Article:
As a budding network engineer, I knew that specializing in a specific area of networking would give me an edge in my career. That's why I decided to explore the different concentrations available, and after doing some research, I discovered that there were five different concentrations I could focus on. These concentrations included advanced routing, network design, wireless design, wireless implementation, and SD-WAN, and automation.

With all of these concentrations available, I was faced with a difficult decision. Which one should I specialize in? I knew that choosing the right one could make or break my career, so I took my time and did some digging. It was during this time that I got reached out to for a wireless network admin role.

At first, I wasn't too keen on going back to an admin role. But after doing the interview and learning more about the role, I realized that it could potentially lead to an engineering role. I explained to the project manager that my goal was to become a network engineer, which was why I left my previous admin job. The project manager understood my situation, and after some discussion, I was offered the role.

One of the things that I made clear to the project manager was that I wanted to continue growing in my career. I didn't want to be stagnant and do the same thing every day. I wanted to cross-train with different teams, learn new skills, and become more proficient. The project manager was excited by my eagerness to learn, and he assured me that I would have opportunities for growth in the role.

And he was right. As a wireless network administrator, I'm getting to work with some really cool platforms like Cisco Prime and Ekin Howe. I'm also able to cross-train with different teams, and I'm constantly learning new skills. It's a challenging and exciting role, and I'm grateful for the opportunity.

As I mentioned earlier, I've recently made a shift in my career path to become a wireless network administrator. It was a decision that required me to step back, reassess my goals, and make some changes to align myself with the direction I wanted to go in. I had to do my homework, get trained up, and prepare for the interview process to secure this position.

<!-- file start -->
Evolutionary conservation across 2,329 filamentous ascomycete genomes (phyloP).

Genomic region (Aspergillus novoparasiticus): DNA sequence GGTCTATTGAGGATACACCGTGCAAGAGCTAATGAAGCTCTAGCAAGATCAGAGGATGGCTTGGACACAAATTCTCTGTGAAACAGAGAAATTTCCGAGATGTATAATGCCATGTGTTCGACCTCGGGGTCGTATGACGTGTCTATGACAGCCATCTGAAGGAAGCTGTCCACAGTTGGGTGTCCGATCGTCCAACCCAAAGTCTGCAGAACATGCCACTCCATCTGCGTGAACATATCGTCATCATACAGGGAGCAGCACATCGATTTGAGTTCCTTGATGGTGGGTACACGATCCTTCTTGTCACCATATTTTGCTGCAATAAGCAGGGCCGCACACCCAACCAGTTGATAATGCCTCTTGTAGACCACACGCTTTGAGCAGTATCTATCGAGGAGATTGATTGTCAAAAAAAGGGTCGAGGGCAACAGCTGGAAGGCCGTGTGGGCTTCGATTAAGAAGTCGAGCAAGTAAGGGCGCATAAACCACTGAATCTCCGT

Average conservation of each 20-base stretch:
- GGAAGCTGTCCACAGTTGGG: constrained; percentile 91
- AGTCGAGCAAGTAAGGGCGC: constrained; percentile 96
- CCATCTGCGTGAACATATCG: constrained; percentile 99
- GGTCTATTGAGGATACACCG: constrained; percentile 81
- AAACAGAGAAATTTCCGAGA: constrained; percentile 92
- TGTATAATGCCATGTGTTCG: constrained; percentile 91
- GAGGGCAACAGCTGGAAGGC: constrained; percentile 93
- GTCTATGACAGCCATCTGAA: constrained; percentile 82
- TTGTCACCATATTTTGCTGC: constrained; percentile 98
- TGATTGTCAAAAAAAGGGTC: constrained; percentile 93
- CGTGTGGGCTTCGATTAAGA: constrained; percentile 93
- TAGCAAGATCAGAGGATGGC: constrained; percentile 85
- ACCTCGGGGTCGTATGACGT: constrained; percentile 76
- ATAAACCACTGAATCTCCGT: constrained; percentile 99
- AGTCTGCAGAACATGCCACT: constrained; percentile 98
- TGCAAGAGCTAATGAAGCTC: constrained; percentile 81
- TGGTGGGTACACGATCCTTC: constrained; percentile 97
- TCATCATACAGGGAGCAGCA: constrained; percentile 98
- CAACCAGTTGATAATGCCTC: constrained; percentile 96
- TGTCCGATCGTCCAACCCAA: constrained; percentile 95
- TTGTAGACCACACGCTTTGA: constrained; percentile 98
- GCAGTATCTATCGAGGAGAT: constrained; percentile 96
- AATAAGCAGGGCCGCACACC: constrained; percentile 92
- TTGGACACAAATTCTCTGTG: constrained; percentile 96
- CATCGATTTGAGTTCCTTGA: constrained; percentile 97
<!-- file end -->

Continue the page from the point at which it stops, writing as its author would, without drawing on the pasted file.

Now, I'm learning all about site surveys and how they're used to assess the radio frequencies in different environments. It's fascinating stuff, and I can't wait to share more about it with you all. In fact, I'm planning on creating a blog about how I prepped for this role to give others insight into what it takes to become a wireless network administrator.

But the main point I want to emphasize is that sometimes the opportunities we're presented with don't necessarily align with our original goals. And that's okay. It doesn't mean we've made a bad decision or that we have to settle for less than what we want. It just means we need to reassess our goals, analyze the situation, and potentially take a step in a different direction.

It's important to not be scared of making those kinds of decisions. We shouldn't get too comfortable and become stagnant. We need to be wise about the direction we're going in and make changes when necessary to align ourselves with our goals and aspirations.

In the coming weeks, I'll be sharing more about my journey to becoming a wireless network administrator and why it's important to not be afraid of change. So stay tuned for those blogs.